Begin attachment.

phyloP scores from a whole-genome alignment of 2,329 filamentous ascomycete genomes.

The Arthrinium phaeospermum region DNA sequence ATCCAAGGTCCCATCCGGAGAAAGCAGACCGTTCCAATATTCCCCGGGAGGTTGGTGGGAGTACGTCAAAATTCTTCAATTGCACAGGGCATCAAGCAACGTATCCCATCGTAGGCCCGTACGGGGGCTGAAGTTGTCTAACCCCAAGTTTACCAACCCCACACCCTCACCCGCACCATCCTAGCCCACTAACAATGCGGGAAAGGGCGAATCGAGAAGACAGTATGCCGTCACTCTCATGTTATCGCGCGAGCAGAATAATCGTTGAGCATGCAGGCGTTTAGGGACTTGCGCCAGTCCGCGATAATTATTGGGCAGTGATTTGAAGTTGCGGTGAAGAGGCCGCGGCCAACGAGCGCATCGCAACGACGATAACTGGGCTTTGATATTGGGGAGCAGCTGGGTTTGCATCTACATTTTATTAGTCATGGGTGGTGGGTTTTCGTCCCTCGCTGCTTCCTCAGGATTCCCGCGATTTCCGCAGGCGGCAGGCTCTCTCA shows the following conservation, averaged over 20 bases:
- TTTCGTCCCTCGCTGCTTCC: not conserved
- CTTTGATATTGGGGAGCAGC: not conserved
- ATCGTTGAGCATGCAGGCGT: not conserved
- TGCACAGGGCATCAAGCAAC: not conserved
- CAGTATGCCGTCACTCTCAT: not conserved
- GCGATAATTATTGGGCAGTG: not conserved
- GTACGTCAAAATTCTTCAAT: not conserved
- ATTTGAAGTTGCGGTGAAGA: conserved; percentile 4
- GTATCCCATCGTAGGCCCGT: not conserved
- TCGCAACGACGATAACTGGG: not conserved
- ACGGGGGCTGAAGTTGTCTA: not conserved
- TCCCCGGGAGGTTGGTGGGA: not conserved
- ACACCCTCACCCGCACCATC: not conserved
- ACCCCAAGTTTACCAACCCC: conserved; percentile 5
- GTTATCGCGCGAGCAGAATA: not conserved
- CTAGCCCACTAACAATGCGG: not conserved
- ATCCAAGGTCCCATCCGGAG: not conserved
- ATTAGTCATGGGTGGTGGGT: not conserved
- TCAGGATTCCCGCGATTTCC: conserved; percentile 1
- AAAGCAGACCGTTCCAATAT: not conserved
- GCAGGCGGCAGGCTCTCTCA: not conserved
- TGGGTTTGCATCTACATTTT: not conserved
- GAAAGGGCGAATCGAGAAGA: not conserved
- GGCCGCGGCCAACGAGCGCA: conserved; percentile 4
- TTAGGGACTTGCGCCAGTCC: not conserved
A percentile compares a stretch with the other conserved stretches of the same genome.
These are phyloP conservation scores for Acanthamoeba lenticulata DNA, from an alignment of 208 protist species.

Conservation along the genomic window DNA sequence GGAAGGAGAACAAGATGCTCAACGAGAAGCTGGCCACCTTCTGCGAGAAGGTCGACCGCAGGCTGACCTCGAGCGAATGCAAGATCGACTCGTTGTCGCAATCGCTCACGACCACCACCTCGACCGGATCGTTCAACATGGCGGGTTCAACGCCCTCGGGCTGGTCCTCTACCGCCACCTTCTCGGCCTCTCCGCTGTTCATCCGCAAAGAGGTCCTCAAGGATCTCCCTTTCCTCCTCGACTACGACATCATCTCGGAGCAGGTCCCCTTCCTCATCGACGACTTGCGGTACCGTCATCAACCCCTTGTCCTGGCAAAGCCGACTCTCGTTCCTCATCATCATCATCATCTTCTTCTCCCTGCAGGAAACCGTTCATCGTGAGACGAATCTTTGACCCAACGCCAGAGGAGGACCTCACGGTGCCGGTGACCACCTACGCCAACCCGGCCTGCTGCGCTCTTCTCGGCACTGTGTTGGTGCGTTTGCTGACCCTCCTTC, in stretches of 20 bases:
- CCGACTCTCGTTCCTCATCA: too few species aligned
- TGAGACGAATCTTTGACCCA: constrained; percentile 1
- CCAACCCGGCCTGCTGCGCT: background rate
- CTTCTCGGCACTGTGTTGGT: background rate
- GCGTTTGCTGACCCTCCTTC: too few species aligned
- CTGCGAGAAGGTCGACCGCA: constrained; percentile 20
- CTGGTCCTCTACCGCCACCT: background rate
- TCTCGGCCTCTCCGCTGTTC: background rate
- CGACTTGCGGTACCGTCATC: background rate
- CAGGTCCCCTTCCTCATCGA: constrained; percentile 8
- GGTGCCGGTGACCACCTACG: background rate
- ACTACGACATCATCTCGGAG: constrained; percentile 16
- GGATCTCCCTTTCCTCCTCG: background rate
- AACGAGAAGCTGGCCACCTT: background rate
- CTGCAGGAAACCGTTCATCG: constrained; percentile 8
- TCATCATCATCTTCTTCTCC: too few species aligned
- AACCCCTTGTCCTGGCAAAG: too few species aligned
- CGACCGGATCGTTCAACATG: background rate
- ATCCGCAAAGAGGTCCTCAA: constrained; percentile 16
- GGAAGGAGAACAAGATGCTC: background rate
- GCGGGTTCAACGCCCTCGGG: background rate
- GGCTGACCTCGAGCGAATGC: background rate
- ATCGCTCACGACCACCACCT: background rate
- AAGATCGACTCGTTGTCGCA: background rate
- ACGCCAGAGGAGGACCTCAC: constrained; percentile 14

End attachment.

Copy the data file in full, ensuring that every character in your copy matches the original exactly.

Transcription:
phyloP scores from a whole-genome alignment of 2,329 filamentous ascomycete genomes.

The Arthrinium phaeospermum region DNA sequence ATCCAAGGTCCCATCCGGAGAAAGCAGACCGTTCCAATATTCCCCGGGAGGTTGGTGGGAGTACGTCAAAATTCTTCAATTGCACAGGGCATCAAGCAACGTATCCCATCGTAGGCCCGTACGGGGGCTGAAGTTGTCTAACCCCAAGTTTACCAACCCCACACCCTCACCCGCACCATCCTAGCCCACTAACAATGCGGGAAAGGGCGAATCGAGAAGACAGTATGCCGTCACTCTCATGTTATCGCGCGAGCAGAATAATCGTTGAGCATGCAGGCGTTTAGGGACTTGCGCCAGTCCGCGATAATTATTGGGCAGTGATTTGAAGTTGCGGTGAAGAGGCCGCGGCCAACGAGCGCATCGCAACGACGATAACTGGGCTTTGATATTGGGGAGCAGCTGGGTTTGCATCTACATTTTATTAGTCATGGGTGGTGGGTTTTCGTCCCTCGCTGCTTCCTCAGGATTCCCGCGATTTCCGCAGGCGGCAGGCTCTCTCA shows the following conservation, averaged over 20 bases:
- TTTCGTCCCTCGCTGCTTCC: not conserved
- CTTTGATATTGGGGAGCAGC: not conserved
- ATCGTTGAGCATGCAGGCGT: not conserved
- TGCACAGGGCATCAAGCAAC: not conserved
- CAGTATGCCGTCACTCTCAT: not conserved
- GCGATAATTATTGGGCAGTG: not conserved
- GTACGTCAAAATTCTTCAAT: not conserved
- ATTTGAAGTTGCGGTGAAGA: conserved; percentile 4
- GTATCCCATCGTAGGCCCGT: not conserved
- TCGCAACGACGATAACTGGG: not conserved
- ACGGGGGCTGAAGTTGTCTA: not conserved
- TCCCCGGGAGGTTGGTGGGA: not conserved
- ACACCCTCACCCGCACCATC: not conserved
- ACCCCAAGTTTACCAACCCC: conserved; percentile 5
- GTTATCGCGCGAGCAGAATA: not conserved
- CTAGCCCACTAACAATGCGG: not conserved
- ATCCAAGGTCCCATCCGGAG: not conserved
- ATTAGTCATGGGTGGTGGGT: not conserved
- TCAGGATTCCCGCGATTTCC: conserved; percentile 1
- AAAGCAGACCGTTCCAATAT: not conserved
- GCAGGCGGCAGGCTCTCTCA: not conserved
- TGGGTTTGCATCTACATTTT: not conserved
- GAAAGGGCGAATCGAGAAGA: not conserved
- GGCCGCGGCCAACGAGCGCA: conserved; percentile 4
- TTAGGGACTTGCGCCAGTCC: not conserved
A percentile compares a stretch with the other conserved stretches of the same genome.
These are phyloP conservation scores for Acanthamoeba lenticulata DNA, from an alignment of 208 protist species.

Conservation along the genomic window DNA sequence GGAAGGAGAACAAGATGCTCAACGAGAAGCTGGCCACCTTCTGCGAGAAGGTCGACCGCAGGCTGACCTCGAGCGAATGCAAGATCGACTCGTTGTCGCAATCGCTCACGACCACCACCTCGACCGGATCGTTCAACATGGCGGGTTCAACGCCCTCGGGCTGGTCCTCTACCGCCACCTTCTCGGCCTCTCCGCTGTTCATCCGCAAAGAGGTCCTCAAGGATCTCCCTTTCCTCCTCGACTACGACATCATCTCGGAGCAGGTCCCCTTCCTCATCGACGACTTGCGGTACCGTCATCAACCCCTTGTCCTGGCAAAGCCGACTCTCGTTCCTCATCATCATCATCATCTTCTTCTCCCTGCAGGAAACCGTTCATCGTGAGACGAATCTTTGACCCAACGCCAGAGGAGGACCTCACGGTGCCGGTGACCACCTACGCCAACCCGGCCTGCTGCGCTCTTCTCGGCACTGTGTTGGTGCGTTTGCTGACCCTCCTTC, in stretches of 20 bases:
- CCGACTCTCGTTCCTCATCA: too few species aligned
- TGAGACGAATCTTTGACCCA: constrained; percentile 1
- CCAACCCGGCCTGCTGCGCT: background rate
- CTTCTCGGCACTGTGTTGGT: background rate
- GCGTTTGCTGACCCTCCTTC: too few species aligned
- CTGCGAGAAGGTCGACCGCA: constrained; percentile 20
- CTGGTCCTCTACCGCCACCT: background rate
- TCTCGGCCTCTCCGCTGTTC: background rate
- CGACTTGCGGTACCGTCATC: background rate
- CAGGTCCCCTTCCTCATCGA: constrained; percentile 8
- GGTGCCGGTGACCACCTACG: background rate
- ACTACGACATCATCTCGGAG: constrained; percentile 16
- GGATCTCCCTTTCCTCCTCG: background rate
- AACGAGAAGCTGGCCACCTT: background rate
- CTGCAGGAAACCGTTCATCG: constrained; percentile 8
- TCATCATCATCTTCTTCTCC: too few species aligned
- AACCCCTTGTCCTGGCAAAG: too few species aligned
- CGACCGGATCGTTCAACATG: background rate
- ATCCGCAAAGAGGTCCTCAA: constrained; percentile 16
- GGAAGGAGAACAAGATGCTC: background rate
- GCGGGTTCAACGCCCTCGGG: background rate
- GGCTGACCTCGAGCGAATGC: background rate
- ATCGCTCACGACCACCACCT: background rate
- AAGATCGACTCGTTGTCGCA: background rate
- ACGCCAGAGGAGGACCTCAC: constrained; percentile 14